restrict your thinking to the jobs listed here.

Work experience

Work experience is a valuable way of getting first-hand knowledge of specialised industries. If you are

undecided about the area of chemical engineering you want to work in, try to get an industrial

placement to get an idea of what’s available. This may be a placement that’s part of your degree

course, or one you set up yourself during the summer.

Work experience is often available in the pharmaceutical, petrochemical and food and drink

industries. Check out the careers section of company websites for more information.

Typical employers

Employers are as diverse as the products they produce and cover a broad range of industrial sectors.

Any company involved in large-scale conversion of raw materials into a product will require chemical

development engineers.

You’ll find major employers in gas and oil extraction, oil refining, nuclear and other power generation

and other process industries, including pharmaceuticals, fine and heavy chemicals and

agrochemicals. Other manufacturing industries that need chemical engineers include those supplying:

 food and drink;

 toiletries;

 pulp and paper;

 plastic and metals;

 fibres and polymers.

Many chemical development engineers work for engineering consultancy and contracting firms.

Engineers are well equipped for business roles and go into careers in financial services, management

or law.

There are a range of careers for chemical engineers. Be it

atomic science or polymers or paper or plastics or drugs or

food, there is chemical engineering involved in all!

As with all engineers, chemical engineers use math, physics, and economics to solve technical problems. The

difference between chemical engineers and other types of engineers is that they apply the knowledge of

chemistry in addition to other engineering disciplines. Some of them design and invent new processes while

some construct instruments and facilities and some plan and operate facilities. So be it atomic science or

polymers or paper or plastics or drugs or food, there is chemical engineering involved in all!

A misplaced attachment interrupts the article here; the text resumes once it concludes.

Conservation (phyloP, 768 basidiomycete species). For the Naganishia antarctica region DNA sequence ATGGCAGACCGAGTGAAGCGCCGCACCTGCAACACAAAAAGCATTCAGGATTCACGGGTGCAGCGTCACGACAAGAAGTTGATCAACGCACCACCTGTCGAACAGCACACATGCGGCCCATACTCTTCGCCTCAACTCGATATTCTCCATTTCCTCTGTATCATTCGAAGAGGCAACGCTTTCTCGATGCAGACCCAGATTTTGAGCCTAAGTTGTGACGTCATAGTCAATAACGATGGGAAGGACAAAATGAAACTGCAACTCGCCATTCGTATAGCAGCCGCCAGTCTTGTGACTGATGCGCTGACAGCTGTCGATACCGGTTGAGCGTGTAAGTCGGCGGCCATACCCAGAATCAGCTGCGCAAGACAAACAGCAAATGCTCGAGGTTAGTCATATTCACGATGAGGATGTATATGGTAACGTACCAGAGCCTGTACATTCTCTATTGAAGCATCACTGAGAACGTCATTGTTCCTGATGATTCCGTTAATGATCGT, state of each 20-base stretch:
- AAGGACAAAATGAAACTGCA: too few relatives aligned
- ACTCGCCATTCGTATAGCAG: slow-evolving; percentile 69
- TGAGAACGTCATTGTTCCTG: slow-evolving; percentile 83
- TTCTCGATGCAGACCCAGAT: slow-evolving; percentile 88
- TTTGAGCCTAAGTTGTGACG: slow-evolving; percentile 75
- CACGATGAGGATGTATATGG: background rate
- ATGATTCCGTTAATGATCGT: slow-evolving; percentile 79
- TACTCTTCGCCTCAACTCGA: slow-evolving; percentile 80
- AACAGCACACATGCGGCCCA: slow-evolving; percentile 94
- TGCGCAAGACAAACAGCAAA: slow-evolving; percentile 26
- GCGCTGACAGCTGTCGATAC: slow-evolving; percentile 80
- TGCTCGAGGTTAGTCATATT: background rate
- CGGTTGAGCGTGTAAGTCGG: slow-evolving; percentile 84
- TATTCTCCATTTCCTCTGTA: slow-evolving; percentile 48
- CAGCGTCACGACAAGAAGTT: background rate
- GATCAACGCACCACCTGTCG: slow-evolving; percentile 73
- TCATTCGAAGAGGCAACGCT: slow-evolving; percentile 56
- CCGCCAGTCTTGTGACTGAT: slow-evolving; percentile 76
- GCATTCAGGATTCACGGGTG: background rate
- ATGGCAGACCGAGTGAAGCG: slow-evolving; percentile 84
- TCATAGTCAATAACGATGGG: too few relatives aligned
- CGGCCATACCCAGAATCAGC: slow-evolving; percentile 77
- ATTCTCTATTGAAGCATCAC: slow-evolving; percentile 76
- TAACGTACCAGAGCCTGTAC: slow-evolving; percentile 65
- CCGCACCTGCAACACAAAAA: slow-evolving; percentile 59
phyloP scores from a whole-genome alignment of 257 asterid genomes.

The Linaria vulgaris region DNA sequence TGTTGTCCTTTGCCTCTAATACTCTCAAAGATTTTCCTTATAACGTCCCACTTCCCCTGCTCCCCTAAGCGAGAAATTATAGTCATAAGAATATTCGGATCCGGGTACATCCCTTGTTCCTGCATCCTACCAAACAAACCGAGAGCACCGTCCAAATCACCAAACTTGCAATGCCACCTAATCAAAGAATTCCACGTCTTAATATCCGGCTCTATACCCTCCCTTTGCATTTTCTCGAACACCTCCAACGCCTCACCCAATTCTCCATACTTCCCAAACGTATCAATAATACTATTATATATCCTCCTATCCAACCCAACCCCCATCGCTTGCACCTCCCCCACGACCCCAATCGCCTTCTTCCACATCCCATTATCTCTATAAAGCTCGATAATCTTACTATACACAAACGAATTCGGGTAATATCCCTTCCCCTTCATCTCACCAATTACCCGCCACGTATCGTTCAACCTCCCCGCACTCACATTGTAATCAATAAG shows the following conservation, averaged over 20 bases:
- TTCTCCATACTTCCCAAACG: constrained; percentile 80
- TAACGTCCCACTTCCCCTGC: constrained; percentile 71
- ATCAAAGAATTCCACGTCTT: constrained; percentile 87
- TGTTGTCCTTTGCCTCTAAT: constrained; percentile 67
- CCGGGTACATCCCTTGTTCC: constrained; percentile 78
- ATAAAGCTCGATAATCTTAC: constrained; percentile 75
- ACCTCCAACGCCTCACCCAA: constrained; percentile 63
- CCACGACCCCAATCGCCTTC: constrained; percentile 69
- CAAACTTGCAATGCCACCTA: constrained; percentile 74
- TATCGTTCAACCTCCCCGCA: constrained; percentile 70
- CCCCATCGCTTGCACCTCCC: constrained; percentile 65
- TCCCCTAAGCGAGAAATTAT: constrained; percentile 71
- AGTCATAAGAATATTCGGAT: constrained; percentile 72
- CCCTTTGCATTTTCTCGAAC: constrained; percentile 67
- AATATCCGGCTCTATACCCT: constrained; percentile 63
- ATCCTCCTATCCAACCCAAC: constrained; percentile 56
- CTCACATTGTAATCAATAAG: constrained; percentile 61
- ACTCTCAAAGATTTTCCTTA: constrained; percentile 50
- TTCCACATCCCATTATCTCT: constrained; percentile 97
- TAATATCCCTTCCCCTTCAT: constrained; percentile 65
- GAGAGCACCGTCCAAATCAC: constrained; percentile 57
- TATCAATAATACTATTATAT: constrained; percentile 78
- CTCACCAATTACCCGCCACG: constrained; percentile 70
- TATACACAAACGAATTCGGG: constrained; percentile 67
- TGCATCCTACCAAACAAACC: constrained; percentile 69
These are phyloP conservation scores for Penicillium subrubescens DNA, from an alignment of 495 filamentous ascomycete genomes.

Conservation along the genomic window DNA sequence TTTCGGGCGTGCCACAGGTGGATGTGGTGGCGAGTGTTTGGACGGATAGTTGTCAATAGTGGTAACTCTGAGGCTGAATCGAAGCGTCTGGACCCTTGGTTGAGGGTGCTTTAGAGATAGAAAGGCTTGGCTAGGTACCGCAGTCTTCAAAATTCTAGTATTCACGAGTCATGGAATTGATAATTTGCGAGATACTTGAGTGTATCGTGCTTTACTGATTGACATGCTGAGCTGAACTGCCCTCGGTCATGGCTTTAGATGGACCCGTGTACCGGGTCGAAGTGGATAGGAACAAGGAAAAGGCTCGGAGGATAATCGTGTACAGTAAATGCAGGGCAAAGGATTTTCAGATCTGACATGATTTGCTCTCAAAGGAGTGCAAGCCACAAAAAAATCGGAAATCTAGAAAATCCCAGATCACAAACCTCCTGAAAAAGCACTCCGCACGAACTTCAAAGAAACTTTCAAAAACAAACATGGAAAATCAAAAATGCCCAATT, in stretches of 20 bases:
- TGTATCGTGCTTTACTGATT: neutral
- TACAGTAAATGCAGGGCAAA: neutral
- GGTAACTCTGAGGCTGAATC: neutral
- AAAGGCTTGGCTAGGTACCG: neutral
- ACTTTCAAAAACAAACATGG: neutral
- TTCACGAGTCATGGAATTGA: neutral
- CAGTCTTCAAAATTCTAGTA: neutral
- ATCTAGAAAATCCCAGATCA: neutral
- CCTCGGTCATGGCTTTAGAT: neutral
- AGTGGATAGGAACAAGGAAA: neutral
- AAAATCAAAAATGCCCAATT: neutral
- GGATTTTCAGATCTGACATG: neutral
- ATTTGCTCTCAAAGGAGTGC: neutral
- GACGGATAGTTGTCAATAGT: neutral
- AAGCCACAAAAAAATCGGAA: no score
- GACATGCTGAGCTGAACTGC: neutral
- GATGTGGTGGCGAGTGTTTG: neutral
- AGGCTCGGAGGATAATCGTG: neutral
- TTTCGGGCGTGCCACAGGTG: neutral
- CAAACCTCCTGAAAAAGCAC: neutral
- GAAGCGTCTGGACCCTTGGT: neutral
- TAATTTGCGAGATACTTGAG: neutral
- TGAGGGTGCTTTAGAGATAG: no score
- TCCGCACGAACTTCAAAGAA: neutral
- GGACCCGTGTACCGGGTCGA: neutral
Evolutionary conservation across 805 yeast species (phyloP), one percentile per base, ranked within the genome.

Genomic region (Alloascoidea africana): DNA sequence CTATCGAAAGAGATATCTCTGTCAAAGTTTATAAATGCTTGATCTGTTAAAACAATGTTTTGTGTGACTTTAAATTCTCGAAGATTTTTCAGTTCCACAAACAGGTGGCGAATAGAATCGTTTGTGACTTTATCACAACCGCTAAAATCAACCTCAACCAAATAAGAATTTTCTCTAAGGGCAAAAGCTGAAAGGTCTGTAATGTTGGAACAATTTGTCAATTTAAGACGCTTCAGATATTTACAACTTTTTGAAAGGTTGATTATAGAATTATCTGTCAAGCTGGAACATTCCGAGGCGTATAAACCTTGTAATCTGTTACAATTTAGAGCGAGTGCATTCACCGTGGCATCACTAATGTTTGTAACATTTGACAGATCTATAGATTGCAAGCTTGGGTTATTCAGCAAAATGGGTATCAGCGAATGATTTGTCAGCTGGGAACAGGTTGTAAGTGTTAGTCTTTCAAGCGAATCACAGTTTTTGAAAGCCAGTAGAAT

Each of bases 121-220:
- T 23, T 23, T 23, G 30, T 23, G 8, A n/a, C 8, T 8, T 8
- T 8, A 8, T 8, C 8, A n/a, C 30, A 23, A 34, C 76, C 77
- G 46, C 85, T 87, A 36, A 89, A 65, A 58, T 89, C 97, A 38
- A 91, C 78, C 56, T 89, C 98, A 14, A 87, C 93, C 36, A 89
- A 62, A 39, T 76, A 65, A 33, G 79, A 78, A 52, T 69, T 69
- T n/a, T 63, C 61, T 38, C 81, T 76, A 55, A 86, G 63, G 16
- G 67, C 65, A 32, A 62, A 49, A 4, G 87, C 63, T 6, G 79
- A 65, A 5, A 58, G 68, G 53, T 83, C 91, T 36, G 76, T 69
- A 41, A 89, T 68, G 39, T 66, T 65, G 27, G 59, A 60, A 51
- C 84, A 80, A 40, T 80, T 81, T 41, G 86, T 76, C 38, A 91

Here are some of the broad things that chemical engineers can work as:

 Chemical engineer (R&D): They develop the ideas for future plants, improving efficiency, environmental

performance and even developing new products

 Design Engineer: They determine how the process is to work. For example which pieces of equipment will be

needed, and how big they will be.

 Operations Engineer: They spend their time ‘onsite’ ensuring that the plant is producing the right amount of

product to the correct specification

 Projects Engineer: They organise and run projects for engineering companies, this can be anything from

managing a small modification to an existing pharmaceutical facility to building a multi-billion dollar

petrochemicals complex.

Job Prospects

Since Chemical engineering is a vast field, the job prospects and career options are varied and different across a

huge variety of sectors including:

 Chemical and allied products

 Pharmaceuticals

 Energy

 Water

 Food & Drink

 Materials

 Oil & Gas

 Process Plants & Equipment

 Biotechnology

 Environment

 Defence

 Business and Management

 Consultancy

These sectors exist across the private and public sector and thus chemical engineers are spoilt for choice as far

as job opportunities are concerned. You can easily find jobs in areas such as processing, operations or

manufacturing, research and development, design and construction, finance and teaching.